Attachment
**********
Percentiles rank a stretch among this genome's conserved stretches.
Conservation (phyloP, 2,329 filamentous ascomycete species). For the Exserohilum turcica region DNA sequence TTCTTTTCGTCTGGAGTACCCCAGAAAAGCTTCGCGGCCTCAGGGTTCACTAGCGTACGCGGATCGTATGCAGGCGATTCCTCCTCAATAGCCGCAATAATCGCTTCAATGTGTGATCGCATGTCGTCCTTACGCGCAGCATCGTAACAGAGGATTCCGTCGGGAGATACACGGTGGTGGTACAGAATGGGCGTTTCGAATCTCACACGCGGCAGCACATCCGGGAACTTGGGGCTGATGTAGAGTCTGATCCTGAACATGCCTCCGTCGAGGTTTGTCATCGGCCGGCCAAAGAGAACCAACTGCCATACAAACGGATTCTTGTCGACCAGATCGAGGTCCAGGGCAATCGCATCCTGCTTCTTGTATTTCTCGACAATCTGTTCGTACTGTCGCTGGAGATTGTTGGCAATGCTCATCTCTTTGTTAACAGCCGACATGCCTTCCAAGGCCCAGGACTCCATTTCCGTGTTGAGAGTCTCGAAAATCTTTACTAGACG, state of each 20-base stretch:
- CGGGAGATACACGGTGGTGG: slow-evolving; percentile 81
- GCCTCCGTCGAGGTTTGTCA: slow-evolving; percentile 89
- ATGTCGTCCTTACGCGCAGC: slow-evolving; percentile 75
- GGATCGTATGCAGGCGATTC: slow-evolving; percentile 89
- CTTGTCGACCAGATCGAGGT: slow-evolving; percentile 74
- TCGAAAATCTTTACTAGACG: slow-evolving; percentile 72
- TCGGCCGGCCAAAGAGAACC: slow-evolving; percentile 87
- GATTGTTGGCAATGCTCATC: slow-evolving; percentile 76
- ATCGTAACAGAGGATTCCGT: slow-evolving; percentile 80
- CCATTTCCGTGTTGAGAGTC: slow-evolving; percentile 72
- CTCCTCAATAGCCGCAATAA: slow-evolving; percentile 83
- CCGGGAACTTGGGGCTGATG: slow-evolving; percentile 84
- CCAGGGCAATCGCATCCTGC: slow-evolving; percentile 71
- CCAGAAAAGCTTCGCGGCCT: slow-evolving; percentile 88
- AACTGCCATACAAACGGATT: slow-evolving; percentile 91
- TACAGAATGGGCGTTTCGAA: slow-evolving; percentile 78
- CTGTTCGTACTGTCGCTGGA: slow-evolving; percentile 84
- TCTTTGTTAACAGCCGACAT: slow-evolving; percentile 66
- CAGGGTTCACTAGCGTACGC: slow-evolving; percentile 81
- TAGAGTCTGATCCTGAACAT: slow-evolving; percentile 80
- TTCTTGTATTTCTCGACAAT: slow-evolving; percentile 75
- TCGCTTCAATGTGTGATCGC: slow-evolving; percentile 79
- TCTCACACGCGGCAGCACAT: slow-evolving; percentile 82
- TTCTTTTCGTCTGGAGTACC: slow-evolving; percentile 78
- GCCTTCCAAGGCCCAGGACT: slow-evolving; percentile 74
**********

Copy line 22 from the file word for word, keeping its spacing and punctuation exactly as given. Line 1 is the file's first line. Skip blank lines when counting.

- TAGAGTCTGATCCTGAACAT: slow-evolving; percentile 80